When we look for prayers to bless the bread and the water (or wine) we find a huge variation in the Litergy. “The Orthodox Church of the present has inherited from the Byzantine era two things, known by the name of St. Chrysostom and St. Basil respectively.  Both comprise the whole service of the mass.” (Lietzmann p.1) The simple sacrament prayer uttered by Paul and by Christ at the Last Supper  were or used, said “sometimes at least….before the Last Supper when these actions were endued with the deepest, holiest  meaning.”  (Lietzmann p. xxi) Since then the prayers have proliferated so that each Christian group that has ever been formed had or have their own until now the prayers exceed 1100.  Lietzmann spent decades searching for these prayers and assembled what he found in his Book. The earliest forms refer to the “precise ritual of the oldest eucharist ….handed down to us. When in the text of the Church Orders…it is designated the Lord’s Supper, this is its ancient. Authentic name, appropriate to it from the beginning.” (Lietzmann p. 203) From Jewish practices “the cup came to be used in conjunction with the bread…commonly filled with wine….but the cup might be filled with water if there were any reason to refrain from wine.” (Lietzmann p. 203) In the early days of the LDS Church wine was used, then they changed to water. (D&C 27:2)     

Theologians transformed the symbolic nature of the sacrament of the Lord’s Supper intro the dogma Transubstantiation, thereby introducing the notion that those who partake of the bread and wine Miraculously ingest the literal body and blood of Christ. …The LDS Church rejects this dogma and holds that the sacrament is to help the saints remember JESUS.” (Macmillon  p. 1244)

“Indeed the primal and continuous revelations can only be understood as preliminary stages explaining how an elect seed or race was preserved until the present era of decisive and final revelation as salvation, involving the end of this present age and the ultimate restoration of all things to their original status.” Logan p. 21)


The ancient Syrian church is a good source for ancient documents and will be referred to often in this series. In 1823,  J.C. Thilo prepared a commentary on the Acts of Thomas.  The Acts of Thomas is available in only one Syric document. It was translated by W. Wright  in 1871. Finally a thorough study, translation and commentary was prepared by  A.F.J. Klijn in 1962. Werner Foerster vol 1. made a further study published in 1972. It is these texts I will be referring to.  “And the  Apostle [Thomas] ordered his servant to place  near by. And they set alongside a bench which they found there and he spread a linen cloth over it and laid the bread of blessing on itbroke it and began to distribute it. (Foerster vol. 1,  p. 362; Klijn p. 90) Mygdonia had just been baptized and dressed again, Thomas “broke bread and took a cup of water, and made her a partaker of the body of Christ and of the cup of the Son of God.” (Foerster vol. 1,  p. 363  Sifur, a priest blessed it, and Vizen a deacon passed it. (Klijn  p. 134) This is the restored ceremony and procedure followed by every sacrament  in all Mormon churches every sunday or on  special days.  Bench, table and linen cloth along with the bread and water, and so on, is Mormon ritual. Joseph was told in a revelation that it  “mattereth not what ye shall eat or what ye shall drink when  ye shall partake of the sacrament, if it so be that ye do it with an eye single to my glory.” (D&C 27:2)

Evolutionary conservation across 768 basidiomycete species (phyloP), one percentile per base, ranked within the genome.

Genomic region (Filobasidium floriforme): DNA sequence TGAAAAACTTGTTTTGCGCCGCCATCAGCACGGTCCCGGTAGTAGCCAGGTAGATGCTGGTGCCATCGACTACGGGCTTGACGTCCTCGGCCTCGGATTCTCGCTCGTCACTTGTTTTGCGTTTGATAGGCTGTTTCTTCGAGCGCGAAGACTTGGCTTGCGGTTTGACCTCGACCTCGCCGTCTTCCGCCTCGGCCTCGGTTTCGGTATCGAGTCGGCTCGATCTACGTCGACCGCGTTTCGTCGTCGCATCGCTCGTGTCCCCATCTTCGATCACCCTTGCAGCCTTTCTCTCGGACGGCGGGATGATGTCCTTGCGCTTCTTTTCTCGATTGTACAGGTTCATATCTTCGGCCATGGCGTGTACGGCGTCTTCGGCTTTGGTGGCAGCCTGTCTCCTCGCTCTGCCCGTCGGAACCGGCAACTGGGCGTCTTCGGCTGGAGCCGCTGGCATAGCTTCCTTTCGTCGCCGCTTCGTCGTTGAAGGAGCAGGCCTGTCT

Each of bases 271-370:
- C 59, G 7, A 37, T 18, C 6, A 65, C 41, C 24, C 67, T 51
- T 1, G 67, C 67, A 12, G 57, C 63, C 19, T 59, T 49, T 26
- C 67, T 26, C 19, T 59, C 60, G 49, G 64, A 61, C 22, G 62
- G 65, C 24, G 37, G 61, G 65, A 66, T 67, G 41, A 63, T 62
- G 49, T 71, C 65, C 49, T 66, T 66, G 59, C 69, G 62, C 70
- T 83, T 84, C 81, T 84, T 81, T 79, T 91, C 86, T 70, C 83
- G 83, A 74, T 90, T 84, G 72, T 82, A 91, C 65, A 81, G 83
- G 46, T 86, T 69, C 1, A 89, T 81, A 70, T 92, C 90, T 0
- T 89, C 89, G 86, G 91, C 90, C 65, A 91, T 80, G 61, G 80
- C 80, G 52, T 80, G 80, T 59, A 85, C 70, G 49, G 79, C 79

On an occasion Abraham was engaged in offering sacrifices an angel of the Lord was  with him. “Satan appears to Abraham who is sacrificing and commanded his obedience. Abraham perplexed, asks the angel ‘what is this my Lord?” and the angel tells him, “this is godlessness, this is Azazel  [satan]” Satan has threatened to possess the bodies of Abraham’s posterity, and the angel rebukes him “for God…hath  not permitted that the bodies of the righteous should be in thy hands.” He then casts Satan  out, telling him that God  has placed enmity between him and Abraham: “Depart from this man! Thou canst not lead him astray, because he is an enemy to thee and of those who follow thee.” (Apocalypse of Abraham in Nibley p. 14)


Of the Thirteen articles Faith that summarizes Mormon beliefs, the ninth Article says: “ We believe all that God has revealed, all that he does now reveal and believe that he will yet reveal many great and important things pertaining to the Kingdom of God.”  We are living in the Last Days, Mormon’s expect they will receive a fullness through one revelation after another.



BIGELOW, Christopher K., Jonathan Langford, Ed.  Don Brugger, The Latter Day Saint Family Encyclopedia, Thunder Bay Press, San Diego, Calif., 2010

FOERSTER, Werner, Gnosis, vol. 2., Coptic and Mandean Sources, Oxford at the Clarendon6 Press, 1974

……………………………., Gnosis. vol. 1. Oxford at the Clarendon Press, 1974                    

GRAVES, R., & R. Patan, Hebrew Myths, 1968

KLIJN, A.F.J., The Acts of Thomas, E. J. Brill, Leiden, 1972

LOGAN, Alastair. H. B., Gnostic Truth and Christian Heresy, Hendrickson Pub., Peabody, Ms., 1996

LIETZMANN, Hans, Mass and the Lord’s, Supper, E. J. Drill, Leiden, 1979

LUDLOW, Daniel H., Ed.  Encyclopedia of Mormonism, Macmillom Publishing Co., New York,1992

HUNTER,  Milton R., The Gospel Through the Ages, Stevens and Wallis, Inc., Salt Lake City, Utah. 1945

NIBLEY, Hugh, Abraham in Egypt, Deseret Book  Co., Salt Lake City, Utah. 1981

OAKS, Dallin H., His Holy Name, Bookcraft, Salt Laker City, Utah, 1998

SKINNER, Morris , Horse bones from Juke Box Cave., Frick Laboratory, American Museum of Natural History, New York, 1977